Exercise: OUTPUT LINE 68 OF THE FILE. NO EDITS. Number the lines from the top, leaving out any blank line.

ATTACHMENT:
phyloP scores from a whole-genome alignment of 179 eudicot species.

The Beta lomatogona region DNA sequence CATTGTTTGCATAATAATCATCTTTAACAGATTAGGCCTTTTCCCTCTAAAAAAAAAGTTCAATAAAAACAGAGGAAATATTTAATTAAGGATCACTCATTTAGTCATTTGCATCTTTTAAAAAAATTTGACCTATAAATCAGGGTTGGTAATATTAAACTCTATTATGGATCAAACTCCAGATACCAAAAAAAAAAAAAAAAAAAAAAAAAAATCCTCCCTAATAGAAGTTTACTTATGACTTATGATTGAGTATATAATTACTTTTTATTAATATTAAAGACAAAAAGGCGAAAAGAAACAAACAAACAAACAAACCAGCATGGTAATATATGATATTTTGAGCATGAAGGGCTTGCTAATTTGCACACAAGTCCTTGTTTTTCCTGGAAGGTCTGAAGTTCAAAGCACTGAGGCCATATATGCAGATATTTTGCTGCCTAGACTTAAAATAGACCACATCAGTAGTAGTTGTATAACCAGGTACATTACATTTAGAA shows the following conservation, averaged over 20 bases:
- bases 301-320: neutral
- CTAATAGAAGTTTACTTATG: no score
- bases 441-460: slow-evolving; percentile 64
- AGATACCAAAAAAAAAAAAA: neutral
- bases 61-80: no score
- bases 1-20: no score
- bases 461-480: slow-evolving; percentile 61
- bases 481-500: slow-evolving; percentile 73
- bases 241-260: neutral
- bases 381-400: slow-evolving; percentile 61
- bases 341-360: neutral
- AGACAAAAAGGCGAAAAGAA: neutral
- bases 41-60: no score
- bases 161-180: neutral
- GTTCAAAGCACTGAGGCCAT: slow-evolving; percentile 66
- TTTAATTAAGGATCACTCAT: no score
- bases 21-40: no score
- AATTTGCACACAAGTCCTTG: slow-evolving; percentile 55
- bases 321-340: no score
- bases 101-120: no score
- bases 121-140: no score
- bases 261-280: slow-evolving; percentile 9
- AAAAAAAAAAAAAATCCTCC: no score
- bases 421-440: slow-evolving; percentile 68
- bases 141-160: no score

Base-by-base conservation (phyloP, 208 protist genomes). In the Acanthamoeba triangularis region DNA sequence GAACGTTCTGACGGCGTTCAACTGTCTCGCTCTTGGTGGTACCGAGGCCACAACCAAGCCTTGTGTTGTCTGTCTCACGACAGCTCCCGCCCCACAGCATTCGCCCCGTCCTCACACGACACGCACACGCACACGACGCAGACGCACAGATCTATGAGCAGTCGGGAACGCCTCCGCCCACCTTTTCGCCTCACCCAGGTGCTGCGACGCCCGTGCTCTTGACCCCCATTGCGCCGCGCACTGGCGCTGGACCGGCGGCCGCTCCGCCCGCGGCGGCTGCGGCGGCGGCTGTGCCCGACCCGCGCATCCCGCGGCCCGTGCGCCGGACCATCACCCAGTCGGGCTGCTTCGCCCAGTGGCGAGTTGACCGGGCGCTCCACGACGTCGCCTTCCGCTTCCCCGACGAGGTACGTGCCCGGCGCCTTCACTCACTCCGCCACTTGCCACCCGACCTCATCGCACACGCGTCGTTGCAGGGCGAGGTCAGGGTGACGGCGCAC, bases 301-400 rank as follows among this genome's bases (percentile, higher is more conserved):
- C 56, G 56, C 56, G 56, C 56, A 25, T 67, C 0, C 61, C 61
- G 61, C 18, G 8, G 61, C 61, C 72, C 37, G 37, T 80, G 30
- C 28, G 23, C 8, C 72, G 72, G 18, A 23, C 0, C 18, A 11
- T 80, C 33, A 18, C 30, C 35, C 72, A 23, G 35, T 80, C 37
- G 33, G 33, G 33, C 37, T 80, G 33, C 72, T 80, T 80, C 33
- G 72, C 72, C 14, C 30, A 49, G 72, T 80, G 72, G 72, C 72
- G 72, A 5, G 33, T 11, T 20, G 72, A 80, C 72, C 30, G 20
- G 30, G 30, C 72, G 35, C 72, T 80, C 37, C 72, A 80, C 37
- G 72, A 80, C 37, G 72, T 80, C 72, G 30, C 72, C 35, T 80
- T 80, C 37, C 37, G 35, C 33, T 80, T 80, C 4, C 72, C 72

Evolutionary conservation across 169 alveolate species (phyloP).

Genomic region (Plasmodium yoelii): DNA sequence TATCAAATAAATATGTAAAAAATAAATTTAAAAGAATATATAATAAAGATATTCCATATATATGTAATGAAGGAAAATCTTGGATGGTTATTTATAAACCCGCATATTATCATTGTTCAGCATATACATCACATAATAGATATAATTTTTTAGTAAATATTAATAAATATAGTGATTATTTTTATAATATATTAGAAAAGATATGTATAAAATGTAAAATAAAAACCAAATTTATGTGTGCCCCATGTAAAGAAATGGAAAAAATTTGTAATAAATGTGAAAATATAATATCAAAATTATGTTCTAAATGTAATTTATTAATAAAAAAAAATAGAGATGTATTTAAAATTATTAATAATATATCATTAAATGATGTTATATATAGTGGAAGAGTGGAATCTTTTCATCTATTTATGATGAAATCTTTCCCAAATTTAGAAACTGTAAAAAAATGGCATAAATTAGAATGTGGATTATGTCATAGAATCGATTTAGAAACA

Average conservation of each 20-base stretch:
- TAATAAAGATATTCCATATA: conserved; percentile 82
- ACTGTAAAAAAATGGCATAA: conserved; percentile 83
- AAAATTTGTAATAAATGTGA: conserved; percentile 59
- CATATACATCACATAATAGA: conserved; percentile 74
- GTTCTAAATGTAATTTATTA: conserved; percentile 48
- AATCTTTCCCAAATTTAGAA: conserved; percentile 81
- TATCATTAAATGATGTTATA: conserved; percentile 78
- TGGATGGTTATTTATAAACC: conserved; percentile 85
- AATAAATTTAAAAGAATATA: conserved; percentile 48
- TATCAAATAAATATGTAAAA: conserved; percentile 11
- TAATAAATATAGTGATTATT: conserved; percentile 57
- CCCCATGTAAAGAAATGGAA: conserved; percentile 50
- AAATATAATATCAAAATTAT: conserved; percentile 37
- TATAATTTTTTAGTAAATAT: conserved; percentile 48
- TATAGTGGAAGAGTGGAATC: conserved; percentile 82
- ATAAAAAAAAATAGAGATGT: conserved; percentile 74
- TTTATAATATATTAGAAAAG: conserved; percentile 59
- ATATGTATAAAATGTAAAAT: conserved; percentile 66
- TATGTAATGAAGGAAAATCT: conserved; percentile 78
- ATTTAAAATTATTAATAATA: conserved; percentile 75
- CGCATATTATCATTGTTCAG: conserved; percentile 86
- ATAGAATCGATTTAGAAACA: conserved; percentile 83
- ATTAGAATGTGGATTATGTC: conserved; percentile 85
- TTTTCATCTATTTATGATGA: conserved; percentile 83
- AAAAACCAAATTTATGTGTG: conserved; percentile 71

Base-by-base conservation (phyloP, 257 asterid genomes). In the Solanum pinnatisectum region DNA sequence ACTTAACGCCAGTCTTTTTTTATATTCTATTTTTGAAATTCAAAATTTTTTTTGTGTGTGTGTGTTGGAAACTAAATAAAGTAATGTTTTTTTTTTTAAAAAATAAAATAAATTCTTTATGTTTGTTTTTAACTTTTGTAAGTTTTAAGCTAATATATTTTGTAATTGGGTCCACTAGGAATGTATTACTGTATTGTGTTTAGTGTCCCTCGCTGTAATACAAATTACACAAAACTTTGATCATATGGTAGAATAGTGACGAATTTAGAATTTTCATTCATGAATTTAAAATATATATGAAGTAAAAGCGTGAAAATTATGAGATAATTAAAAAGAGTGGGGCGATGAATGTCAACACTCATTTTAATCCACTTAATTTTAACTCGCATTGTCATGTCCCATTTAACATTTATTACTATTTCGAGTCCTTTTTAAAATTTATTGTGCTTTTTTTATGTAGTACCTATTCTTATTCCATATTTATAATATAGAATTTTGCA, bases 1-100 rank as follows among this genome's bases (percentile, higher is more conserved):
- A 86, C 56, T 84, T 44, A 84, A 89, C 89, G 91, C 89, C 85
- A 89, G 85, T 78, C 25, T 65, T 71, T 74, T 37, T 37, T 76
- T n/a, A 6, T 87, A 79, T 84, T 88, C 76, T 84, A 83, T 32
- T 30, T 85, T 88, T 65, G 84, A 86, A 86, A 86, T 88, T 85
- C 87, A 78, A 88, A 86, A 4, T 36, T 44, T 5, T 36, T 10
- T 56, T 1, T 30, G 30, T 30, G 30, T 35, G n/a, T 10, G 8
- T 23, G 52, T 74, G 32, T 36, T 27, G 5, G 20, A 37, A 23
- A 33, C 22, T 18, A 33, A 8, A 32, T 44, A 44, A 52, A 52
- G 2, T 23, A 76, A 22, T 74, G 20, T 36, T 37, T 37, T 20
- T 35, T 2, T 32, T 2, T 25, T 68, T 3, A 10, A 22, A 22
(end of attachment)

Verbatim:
- A 86, C 56, T 84, T 44, A 84, A 89, C 89, G 91, C 89, C 85